More bad budget news
Louisiana’s bleak financial picture got a little worse Monday, when the Revenue Estimating Conference downgraded the current-year revenue forecast by $103 million, and another $204 million for the 2015-16 fiscal year. The Associated Press has the story:
It’s the second midyear deficit since November. But while the first $170 million gap was largely closed with patchwork financing, [Commissioner of Administration Kristy] Nichols said this second deficit will involve mainly cuts. State agencies will be forced to slash spending with only a few months to eliminate the money, worsening the impact of the reductions.
As always, the largest areas of discretionary spending – and therefore, the most vulnerable to cuts – are health care services and public colleges. Nichols said the Jindal administration is “still striving” to shield higher education from midyear cuts.
Each $1 drop in the price of a barrel of oil translates roughly into a $11 million drop in severance taxes. Yesterday’s bad news brings the shortfall for next year to a whopping $1.6 billion. But while dropping oil prices have exacerbated the problem, it is worth noting that Louisiana was facing a shortfall regardless due to the Jindal administration’s persistent use of “one-time money” and sluggish income and sales tax growth.
The middle-class is shrinking
SInce 2000, the share of Americans who are middle-class has been shrinking, and not for the right reason. The New York Times reports:
In the late 1960s, more than half of the households in the United States were squarely in the middle, earning, in today’s dollars, $35,000 to $100,000 a year. Few people noticed or cared as the size of that group began to fall, because the shift was primarily caused by more Americans climbing the economic ladder into upper-income brackets. But since 2000, the middle-class share of households has continued to narrow, the main reason being that more people have fallen to the bottom.
The biggest driver of middle-class decline has been the loss of good paying jobs, especially for workers without a college degree. Today, only about 43 percent of Americans fall into the middle-class income bracket.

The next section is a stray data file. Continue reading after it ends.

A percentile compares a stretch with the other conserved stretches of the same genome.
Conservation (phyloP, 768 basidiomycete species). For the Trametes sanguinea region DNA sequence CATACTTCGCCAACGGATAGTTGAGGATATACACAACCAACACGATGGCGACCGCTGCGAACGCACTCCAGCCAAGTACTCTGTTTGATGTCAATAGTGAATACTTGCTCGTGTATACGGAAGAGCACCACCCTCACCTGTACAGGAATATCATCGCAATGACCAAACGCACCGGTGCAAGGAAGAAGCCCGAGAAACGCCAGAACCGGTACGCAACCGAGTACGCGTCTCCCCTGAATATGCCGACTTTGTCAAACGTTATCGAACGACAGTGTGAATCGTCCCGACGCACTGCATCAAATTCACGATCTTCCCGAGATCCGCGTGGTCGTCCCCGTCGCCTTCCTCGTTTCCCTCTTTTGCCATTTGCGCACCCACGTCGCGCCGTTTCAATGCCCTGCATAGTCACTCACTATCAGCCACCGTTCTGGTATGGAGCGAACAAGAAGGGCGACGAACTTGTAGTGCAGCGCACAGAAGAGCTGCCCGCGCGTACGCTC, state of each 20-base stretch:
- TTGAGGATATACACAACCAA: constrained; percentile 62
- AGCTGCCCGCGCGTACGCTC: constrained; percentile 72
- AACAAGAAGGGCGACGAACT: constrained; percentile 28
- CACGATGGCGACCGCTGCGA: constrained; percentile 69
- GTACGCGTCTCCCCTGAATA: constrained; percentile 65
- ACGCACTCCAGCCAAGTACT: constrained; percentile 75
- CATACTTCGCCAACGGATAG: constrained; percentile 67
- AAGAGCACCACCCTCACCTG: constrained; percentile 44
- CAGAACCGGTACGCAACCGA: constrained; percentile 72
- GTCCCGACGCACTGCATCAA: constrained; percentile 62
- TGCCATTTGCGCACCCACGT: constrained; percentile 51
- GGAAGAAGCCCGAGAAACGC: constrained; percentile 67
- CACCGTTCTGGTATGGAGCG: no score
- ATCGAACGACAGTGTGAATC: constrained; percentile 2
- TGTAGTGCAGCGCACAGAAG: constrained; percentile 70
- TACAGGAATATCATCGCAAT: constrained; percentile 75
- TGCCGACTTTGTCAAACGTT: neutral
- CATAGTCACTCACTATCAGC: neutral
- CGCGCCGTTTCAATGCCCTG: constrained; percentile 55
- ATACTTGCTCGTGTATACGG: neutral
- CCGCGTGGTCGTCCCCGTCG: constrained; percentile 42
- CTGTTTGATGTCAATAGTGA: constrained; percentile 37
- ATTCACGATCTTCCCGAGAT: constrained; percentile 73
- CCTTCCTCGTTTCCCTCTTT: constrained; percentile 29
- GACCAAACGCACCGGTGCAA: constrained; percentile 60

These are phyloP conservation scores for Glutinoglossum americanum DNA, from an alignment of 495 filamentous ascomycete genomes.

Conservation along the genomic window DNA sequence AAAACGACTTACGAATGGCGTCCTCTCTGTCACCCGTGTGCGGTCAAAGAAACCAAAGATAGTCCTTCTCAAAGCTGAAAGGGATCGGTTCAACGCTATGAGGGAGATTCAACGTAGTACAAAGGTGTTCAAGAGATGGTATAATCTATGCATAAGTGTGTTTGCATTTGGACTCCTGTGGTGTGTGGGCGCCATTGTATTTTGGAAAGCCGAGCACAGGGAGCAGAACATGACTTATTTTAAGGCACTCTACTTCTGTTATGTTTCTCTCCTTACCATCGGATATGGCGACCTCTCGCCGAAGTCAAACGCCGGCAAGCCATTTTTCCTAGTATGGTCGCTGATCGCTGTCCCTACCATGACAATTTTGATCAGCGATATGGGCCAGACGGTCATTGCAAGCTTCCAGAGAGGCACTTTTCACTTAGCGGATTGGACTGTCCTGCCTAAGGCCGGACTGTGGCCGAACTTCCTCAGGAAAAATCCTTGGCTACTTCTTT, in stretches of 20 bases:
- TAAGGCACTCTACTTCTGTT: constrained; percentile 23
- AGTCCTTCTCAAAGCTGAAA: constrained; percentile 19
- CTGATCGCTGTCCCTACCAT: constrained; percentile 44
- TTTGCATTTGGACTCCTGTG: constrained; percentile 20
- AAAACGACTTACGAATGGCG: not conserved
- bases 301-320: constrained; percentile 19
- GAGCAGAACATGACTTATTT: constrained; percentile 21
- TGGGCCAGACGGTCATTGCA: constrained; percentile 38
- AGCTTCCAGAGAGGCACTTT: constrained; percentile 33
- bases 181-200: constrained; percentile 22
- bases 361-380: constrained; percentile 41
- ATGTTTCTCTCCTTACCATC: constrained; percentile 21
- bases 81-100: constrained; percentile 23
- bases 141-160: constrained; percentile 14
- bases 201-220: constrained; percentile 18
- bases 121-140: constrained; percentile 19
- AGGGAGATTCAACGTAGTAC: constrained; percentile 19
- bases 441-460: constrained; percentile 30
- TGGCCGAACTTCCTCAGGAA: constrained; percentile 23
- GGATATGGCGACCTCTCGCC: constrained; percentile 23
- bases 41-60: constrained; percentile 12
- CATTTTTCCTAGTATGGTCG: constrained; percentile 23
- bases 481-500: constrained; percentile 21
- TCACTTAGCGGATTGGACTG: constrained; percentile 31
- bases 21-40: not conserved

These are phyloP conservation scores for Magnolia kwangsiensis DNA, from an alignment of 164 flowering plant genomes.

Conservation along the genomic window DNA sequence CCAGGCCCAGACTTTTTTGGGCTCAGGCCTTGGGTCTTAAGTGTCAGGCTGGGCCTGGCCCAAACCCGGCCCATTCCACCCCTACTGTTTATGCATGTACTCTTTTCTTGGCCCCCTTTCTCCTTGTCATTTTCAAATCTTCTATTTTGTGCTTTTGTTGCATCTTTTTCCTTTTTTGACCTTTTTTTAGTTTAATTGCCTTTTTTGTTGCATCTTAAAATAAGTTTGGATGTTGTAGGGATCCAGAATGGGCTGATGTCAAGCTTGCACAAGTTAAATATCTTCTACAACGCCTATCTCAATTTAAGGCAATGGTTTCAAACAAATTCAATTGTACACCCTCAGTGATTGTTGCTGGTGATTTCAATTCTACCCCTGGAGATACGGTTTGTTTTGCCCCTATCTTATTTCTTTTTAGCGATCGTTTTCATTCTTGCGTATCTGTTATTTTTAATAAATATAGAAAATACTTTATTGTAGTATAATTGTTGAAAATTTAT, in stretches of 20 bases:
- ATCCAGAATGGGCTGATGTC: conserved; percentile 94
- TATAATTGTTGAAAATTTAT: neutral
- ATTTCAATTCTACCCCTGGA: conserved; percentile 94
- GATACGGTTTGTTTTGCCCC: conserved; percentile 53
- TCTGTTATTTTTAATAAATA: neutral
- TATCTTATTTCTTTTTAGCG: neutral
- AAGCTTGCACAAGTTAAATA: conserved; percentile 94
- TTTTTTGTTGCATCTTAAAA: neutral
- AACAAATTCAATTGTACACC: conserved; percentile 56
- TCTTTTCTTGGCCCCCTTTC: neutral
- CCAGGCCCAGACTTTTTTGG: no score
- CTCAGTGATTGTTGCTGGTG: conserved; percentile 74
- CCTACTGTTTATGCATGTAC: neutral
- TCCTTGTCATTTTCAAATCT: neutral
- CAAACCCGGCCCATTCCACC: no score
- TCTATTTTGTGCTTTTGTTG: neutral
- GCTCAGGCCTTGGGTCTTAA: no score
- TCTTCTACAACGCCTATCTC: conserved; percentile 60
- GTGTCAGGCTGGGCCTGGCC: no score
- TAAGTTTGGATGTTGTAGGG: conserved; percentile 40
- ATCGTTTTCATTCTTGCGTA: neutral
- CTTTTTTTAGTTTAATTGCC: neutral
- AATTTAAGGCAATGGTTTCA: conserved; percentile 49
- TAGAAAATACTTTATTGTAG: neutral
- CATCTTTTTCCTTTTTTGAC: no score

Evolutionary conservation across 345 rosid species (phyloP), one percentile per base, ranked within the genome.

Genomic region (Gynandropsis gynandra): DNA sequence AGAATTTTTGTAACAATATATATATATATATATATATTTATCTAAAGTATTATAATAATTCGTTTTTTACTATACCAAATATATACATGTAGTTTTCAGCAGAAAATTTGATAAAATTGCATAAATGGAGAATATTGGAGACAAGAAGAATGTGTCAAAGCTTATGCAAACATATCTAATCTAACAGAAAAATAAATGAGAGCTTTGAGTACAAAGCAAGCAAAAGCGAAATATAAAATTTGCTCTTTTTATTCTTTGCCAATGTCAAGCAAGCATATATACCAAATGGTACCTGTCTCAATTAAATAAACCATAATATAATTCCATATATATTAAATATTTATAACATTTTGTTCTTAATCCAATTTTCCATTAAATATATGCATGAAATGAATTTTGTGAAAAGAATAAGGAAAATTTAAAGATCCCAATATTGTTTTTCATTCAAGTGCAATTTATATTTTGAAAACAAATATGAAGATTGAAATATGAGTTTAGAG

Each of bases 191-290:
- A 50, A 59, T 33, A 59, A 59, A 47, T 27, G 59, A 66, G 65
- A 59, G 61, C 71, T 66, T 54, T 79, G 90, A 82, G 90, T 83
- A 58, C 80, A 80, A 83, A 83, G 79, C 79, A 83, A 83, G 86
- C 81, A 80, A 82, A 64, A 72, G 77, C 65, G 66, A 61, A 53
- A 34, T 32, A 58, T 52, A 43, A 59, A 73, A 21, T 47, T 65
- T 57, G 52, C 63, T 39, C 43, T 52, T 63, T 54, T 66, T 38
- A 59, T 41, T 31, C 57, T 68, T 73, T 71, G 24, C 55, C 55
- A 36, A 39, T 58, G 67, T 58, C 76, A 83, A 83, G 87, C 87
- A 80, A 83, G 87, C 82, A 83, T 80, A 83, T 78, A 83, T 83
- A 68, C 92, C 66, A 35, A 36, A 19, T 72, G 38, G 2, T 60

Inequality in the mortgage market
Millions of Americans ended up “underwater” on the mortgages–with a mortgage worth more than their house–when the housing market collapsed during the Great Recession. But the share of underwater homeowners is shrinking, reports the Washington Post. The catch? While white homeowners are coming up for air, black homeowners aren’t. The disparity is just another chapter in an ongoing story of the large wealth gap between black and white families.
The recession and tepid recovery have erased two decades of African American wealth gains. Nationally, the net worth of the typical African American family declined by one-third between 2010 and 2013, according to a Washington Post analysis of the Federal Reserve’s Survey of Consumer Finances, a drop far greater than that of whites or Hispanics. The top half of African American families — the core of the middle class — is left with less than half of the typical wealth they possessed in 2007. The wealth of similarly situated whites declined by just 14 percent. Overall, the survey found, the typical African American family was left with about eight cents for every dollar of wealth held by whites.
Researchers say one of the major contributors to the wealth gap is the long-term effects of “redlining” and other discriminatory housing policies that prevented black families from building home equity. For many families–black and white–a house is the largest asset.
Ohio’s governor advocates for Medicaid expansion
Gov. John Kasich has been one of the strongest proponents of Medicaid expansion. As The Advocate notes in its lead editorial, the Republican governor of Ohio says Medicaid expansion is the fiscally responsible, moral, and conservative thing to do.
“I gotta tell you, turning down your money… on an ideological basis, when people can lose their lives because they get no help, doesn’t make a lot of sense to me,” Kasich said.“I’m a believer that it is in the conservative tradition to make sure we help people get on their feet so they then are not dependent…People are healthier, they’re getting their lives back, they’re getting work, and that’s the reason I’m doing it.”
Kasich also referred governors and legislators who oppose Medicaid expansion to Matthew 25, which extols Christians to help the poor. Here in Louisiana, Gov. Jindal continues to stand in the way of Medicaid expansion, denying a quarter of a million Louisianans basic health coverage.
Number of the Day
$1.6 billion – Shortfall facing the state budget next year, which grew by $200 million yesterday when the revenue estimate was downgraded again (Source: Associated Press)